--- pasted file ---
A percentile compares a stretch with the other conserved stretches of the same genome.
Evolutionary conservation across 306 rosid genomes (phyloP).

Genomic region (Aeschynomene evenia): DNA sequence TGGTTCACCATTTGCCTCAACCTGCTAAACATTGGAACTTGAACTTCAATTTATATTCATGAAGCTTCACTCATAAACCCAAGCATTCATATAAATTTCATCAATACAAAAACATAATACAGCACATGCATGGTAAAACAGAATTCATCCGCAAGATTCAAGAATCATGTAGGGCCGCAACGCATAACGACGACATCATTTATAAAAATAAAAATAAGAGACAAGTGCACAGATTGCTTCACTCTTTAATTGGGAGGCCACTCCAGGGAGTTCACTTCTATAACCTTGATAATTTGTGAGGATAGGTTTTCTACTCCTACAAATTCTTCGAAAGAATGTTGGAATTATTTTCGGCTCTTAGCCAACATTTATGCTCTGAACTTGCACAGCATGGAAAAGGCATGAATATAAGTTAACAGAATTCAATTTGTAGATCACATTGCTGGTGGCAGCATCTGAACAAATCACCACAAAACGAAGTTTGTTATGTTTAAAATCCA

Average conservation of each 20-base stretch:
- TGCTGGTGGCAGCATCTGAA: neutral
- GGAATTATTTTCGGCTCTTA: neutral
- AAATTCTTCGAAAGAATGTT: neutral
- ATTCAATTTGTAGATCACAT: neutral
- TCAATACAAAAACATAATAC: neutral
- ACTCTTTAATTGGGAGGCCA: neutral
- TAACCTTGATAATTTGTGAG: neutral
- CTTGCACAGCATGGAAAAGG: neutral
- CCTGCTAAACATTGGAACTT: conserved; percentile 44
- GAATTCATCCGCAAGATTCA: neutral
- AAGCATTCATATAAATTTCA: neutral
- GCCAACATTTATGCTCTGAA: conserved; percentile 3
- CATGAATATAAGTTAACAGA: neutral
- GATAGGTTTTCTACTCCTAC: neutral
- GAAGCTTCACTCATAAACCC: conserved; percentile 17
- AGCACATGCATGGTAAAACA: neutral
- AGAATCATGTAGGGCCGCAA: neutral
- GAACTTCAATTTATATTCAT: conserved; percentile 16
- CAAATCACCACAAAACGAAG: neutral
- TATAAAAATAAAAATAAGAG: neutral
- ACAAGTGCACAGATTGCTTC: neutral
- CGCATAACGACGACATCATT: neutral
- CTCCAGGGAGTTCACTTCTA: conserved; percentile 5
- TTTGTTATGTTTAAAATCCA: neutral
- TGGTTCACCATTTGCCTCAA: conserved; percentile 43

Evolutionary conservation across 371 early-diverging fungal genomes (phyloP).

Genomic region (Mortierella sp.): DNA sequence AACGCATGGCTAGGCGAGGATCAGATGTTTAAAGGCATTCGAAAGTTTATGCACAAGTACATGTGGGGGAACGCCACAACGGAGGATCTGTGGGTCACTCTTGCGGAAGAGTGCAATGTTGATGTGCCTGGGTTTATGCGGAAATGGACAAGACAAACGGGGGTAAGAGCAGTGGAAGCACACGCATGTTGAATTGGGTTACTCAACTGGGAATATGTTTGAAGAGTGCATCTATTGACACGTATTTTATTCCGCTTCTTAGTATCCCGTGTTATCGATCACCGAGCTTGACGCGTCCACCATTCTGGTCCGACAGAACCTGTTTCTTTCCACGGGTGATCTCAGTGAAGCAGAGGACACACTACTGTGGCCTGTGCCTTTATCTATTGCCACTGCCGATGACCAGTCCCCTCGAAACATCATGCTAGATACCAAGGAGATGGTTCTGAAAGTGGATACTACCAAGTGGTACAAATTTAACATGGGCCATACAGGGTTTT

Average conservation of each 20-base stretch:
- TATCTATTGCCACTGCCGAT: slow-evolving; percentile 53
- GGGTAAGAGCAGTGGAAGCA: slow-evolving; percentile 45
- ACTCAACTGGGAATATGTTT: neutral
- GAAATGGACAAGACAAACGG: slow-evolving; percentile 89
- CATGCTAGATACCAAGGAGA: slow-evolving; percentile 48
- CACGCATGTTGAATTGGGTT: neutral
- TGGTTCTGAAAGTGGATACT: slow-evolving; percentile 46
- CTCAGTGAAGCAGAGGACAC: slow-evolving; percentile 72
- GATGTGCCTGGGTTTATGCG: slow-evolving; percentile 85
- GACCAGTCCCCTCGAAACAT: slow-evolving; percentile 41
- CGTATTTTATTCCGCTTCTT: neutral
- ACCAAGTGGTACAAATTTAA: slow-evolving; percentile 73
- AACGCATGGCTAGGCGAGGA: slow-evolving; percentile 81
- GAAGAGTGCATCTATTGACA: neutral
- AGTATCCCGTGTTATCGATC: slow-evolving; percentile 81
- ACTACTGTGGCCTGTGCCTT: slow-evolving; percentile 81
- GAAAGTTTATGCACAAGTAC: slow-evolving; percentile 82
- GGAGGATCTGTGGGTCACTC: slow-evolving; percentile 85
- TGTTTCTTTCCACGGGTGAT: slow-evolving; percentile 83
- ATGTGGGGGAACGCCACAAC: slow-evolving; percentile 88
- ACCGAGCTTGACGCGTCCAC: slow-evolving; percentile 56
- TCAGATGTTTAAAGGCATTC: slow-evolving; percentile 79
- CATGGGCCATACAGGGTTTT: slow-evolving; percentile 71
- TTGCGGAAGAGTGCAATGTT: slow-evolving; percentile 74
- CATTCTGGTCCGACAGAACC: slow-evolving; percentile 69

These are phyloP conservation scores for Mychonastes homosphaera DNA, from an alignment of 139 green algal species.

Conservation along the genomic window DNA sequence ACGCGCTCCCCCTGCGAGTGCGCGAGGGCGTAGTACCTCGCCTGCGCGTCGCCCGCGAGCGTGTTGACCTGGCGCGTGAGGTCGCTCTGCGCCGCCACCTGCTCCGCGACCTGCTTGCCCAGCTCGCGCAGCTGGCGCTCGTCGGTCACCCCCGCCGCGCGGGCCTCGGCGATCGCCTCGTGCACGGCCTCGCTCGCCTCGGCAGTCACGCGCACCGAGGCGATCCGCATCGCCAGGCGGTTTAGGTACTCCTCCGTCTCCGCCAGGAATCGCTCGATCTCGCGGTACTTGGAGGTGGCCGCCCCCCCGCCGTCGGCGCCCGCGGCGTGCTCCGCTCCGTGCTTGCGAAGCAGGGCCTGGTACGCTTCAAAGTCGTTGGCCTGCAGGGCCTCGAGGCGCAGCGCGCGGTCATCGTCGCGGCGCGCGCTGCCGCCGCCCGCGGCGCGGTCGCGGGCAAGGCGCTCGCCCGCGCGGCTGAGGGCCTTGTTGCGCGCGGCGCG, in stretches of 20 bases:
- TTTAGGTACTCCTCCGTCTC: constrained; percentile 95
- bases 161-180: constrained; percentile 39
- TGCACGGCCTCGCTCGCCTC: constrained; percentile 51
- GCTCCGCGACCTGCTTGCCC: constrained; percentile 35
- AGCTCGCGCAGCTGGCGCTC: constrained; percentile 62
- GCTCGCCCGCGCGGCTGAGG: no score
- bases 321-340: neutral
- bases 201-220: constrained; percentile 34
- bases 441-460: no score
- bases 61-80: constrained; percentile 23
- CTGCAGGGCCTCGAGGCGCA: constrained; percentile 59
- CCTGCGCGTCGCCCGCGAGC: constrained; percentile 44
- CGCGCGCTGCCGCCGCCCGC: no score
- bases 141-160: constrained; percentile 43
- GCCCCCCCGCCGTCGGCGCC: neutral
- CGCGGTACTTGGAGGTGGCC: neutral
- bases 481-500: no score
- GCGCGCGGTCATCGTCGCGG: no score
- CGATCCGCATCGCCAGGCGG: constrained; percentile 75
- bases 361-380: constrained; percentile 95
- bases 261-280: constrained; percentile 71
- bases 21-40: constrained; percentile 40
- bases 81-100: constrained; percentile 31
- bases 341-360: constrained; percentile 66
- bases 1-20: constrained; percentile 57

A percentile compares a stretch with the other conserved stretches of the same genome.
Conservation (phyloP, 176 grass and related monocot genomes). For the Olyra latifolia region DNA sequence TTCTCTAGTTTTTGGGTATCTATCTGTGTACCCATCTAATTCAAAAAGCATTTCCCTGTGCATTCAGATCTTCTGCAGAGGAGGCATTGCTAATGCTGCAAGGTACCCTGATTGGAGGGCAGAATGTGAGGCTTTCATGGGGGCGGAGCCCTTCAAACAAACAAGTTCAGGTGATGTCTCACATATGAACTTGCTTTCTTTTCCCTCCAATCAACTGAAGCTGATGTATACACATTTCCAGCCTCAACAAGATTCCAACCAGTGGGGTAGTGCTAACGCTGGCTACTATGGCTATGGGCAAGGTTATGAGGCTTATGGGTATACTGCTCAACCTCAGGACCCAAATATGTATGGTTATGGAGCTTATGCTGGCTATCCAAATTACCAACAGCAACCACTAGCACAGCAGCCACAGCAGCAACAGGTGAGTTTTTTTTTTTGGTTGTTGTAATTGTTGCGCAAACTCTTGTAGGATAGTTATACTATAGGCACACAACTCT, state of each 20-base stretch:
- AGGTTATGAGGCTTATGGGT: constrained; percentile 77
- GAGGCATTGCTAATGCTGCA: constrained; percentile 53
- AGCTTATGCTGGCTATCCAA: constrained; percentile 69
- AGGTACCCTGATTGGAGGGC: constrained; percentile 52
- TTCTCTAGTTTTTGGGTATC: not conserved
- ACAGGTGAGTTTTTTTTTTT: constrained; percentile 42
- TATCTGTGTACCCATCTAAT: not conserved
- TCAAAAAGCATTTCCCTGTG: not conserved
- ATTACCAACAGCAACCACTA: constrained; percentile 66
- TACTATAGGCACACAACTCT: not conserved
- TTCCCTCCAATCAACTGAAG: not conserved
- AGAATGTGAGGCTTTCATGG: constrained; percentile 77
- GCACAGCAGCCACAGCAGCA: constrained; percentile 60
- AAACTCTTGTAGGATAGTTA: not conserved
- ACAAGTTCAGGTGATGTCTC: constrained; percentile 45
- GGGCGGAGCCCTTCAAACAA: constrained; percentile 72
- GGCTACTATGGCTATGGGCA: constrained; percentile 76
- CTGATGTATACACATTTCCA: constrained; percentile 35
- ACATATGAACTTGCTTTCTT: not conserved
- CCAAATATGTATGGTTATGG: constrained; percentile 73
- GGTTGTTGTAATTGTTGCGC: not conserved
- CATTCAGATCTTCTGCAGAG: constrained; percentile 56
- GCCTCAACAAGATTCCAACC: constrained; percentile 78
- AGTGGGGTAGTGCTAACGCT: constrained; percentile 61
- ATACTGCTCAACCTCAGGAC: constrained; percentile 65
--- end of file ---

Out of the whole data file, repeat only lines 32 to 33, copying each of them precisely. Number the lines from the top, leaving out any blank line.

Average conservation of each 20-base stretch:
- TATCTATTGCCACTGCCGAT: slow-evolving; percentile 53